Identity theft is increasingly becoming a world-wide problem, mostly due to advanced communications network provided by the Internet. Whereas years ago identity theft mostly took the form of impersonation with forged documents, in today’s world, identity theft can be done impersonally, from miles away. What forms of identity theft protection, then, would be effective at actually discouraging and preventing acts of identity theft?
The answer is not what most would like to hear, unfortunately. The best identity theft protection system is simply avoiding identification of one’s self on the communication networks that allow for identity theft. The less identification of one’s self that is accessible in the world–albeit mostly via the Internet–the less likely it is that one’s identity will be stolen.
But obviously, this form of identity theft protection is less an actual kind of protection, and more a kind of prevention through avoidance, and may not be viable for any number of people. After all, to use any of the more basic functions of the Internet, you often must provide some form of identification. To avoid all such identification for the sake of identity theft protection would be impractical, if not all together impossible.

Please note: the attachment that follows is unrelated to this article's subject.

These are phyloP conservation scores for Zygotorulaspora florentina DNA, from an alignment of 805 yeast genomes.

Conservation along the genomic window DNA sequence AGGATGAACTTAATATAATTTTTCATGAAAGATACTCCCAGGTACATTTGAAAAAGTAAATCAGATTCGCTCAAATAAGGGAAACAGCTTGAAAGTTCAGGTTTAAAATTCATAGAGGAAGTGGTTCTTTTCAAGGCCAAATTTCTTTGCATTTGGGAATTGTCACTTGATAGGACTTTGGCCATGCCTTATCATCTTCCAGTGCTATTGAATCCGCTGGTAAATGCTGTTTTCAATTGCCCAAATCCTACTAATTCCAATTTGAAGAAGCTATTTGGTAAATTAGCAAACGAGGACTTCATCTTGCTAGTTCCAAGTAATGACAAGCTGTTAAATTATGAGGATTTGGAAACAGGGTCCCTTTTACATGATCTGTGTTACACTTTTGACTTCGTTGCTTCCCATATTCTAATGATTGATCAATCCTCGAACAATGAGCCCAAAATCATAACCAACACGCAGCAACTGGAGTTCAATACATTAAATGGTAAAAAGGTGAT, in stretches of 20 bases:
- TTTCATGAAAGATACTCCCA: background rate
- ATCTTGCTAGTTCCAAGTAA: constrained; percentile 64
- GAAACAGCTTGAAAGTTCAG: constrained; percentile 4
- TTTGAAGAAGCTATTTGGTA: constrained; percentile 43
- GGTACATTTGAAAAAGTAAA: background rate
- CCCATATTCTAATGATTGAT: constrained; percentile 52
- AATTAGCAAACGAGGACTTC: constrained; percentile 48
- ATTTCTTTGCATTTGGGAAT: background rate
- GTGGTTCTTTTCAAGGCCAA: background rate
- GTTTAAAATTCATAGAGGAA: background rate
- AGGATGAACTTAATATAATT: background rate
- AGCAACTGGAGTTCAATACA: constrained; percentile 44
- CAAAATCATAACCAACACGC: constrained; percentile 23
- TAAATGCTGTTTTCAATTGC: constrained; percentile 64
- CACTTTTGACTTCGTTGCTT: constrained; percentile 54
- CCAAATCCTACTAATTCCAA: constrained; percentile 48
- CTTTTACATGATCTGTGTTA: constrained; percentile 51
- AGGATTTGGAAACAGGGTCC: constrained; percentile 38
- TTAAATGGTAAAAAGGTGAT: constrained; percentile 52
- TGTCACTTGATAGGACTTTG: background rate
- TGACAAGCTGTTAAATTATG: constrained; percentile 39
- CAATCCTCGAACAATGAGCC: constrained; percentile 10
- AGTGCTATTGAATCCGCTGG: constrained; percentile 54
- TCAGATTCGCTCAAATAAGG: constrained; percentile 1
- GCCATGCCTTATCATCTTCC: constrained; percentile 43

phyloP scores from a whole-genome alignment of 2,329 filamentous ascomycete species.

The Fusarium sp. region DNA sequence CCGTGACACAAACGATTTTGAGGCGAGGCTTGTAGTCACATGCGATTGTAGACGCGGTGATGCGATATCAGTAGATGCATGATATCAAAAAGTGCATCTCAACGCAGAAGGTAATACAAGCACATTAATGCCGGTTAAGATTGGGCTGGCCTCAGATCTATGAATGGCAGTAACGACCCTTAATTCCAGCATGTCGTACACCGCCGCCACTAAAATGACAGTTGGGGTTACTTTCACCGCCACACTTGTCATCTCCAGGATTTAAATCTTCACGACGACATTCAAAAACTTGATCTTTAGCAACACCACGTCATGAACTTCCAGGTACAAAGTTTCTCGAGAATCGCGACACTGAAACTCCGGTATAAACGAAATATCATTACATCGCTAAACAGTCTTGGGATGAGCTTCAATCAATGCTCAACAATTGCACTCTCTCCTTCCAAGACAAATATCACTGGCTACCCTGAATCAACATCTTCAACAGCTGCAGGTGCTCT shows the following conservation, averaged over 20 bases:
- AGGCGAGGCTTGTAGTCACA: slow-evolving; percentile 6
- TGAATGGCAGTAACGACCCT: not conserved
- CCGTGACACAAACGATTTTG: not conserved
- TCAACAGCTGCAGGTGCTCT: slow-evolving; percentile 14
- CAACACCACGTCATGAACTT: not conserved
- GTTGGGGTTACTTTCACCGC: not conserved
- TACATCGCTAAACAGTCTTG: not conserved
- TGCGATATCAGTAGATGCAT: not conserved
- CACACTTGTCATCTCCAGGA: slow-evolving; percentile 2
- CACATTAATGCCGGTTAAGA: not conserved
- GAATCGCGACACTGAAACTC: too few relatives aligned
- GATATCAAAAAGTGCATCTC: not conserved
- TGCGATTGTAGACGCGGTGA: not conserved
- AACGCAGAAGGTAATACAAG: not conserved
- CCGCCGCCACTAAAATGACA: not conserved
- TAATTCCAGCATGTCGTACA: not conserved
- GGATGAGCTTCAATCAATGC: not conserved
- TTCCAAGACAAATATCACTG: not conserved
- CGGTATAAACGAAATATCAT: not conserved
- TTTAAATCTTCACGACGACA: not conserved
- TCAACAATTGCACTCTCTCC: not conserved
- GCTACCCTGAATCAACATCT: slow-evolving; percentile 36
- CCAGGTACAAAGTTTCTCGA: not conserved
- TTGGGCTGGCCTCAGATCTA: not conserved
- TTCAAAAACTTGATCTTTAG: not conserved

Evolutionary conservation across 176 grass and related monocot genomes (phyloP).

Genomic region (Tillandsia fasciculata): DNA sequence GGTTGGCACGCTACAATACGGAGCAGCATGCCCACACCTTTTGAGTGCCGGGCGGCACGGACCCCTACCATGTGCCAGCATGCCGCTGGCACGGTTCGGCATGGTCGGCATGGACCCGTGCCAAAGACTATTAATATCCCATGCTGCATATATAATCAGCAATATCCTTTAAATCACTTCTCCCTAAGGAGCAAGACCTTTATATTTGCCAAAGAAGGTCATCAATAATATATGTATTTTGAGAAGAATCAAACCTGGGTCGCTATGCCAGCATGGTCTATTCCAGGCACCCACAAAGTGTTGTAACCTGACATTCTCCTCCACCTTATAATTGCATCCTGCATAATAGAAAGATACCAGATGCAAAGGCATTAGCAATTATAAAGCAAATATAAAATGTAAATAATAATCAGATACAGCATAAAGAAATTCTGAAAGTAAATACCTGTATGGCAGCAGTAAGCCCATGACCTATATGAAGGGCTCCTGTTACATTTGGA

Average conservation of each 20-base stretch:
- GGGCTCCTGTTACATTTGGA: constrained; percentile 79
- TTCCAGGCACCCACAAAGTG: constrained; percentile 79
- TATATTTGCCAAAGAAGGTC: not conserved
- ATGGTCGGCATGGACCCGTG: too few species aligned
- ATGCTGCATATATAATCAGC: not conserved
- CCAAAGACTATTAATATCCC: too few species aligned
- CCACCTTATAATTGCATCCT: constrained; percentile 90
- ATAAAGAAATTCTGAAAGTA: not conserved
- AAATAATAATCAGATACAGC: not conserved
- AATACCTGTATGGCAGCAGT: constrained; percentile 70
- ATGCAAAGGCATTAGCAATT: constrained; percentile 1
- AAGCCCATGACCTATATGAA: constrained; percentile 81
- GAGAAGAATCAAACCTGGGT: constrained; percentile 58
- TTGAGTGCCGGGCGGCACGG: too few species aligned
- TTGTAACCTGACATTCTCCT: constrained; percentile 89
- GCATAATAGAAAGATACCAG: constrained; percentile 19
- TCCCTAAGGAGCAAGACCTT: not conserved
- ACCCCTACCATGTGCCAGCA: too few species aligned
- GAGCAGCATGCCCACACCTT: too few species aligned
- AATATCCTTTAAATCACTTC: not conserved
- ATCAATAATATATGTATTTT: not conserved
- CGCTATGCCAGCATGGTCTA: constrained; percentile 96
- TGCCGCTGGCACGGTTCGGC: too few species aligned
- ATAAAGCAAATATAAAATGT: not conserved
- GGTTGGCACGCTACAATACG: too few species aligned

There are some services specifically oriented towards identity theft protection, claiming that they will prevent anyone from stealing your identity to use for identity fraud, or that they will quickly detect such theft and fix the problem. While such services certainly sound useful and desirable, the unfortunate problem is that the efficacy of these sources remain in question.
Many rely on credit-report monitoring, which can sometimes be effective in discovering if a new account has been opened in your name by someone who has stolen your identity. But for discovering charges being made on an account that you have legitimately opened, credit-monitoring is useless. Furthermore, some of the credit-monitoring services do not even provide a great deal of efficacy in identity theft protection, as they do not consistently and effectively detect illegitimate account openings.
There are other forms of identity theft protection offered by identity theft services, such as fraud alert, which should prevent any transaction from going through until your identity is officially verified for each one. But just as with credit-monitoring, fraud alert sometimes works, and sometimes doesn’t; its effectiveness is not consistent enough to be concretely recommended.
In terms of the future of identity theft protection, many are speaking of using biometric information in order to set up stronger, less breakable blocks in the way of identity theft. Fingerprints, for instance, could likely add another layer of security to general identity theft protection, and while not unbreakable, would help make any given person’s identity perhaps just that extra bit safer.
Unfortunately, however, there are issues with implementing such systems, both technologically and governmentally. Whether or not these systems violate the rights of citizens is still under debate, as such systems could easily be used to monitor citizens’ whereabouts and thus breaking the implied right to privacy.
The best route available for identity theft protection is currently, and most likely will continue to be, constant, accurate judgment of your own finances, to look for any strange discrepancies. Nothing else is likely to be quite as effective as your own two eyes.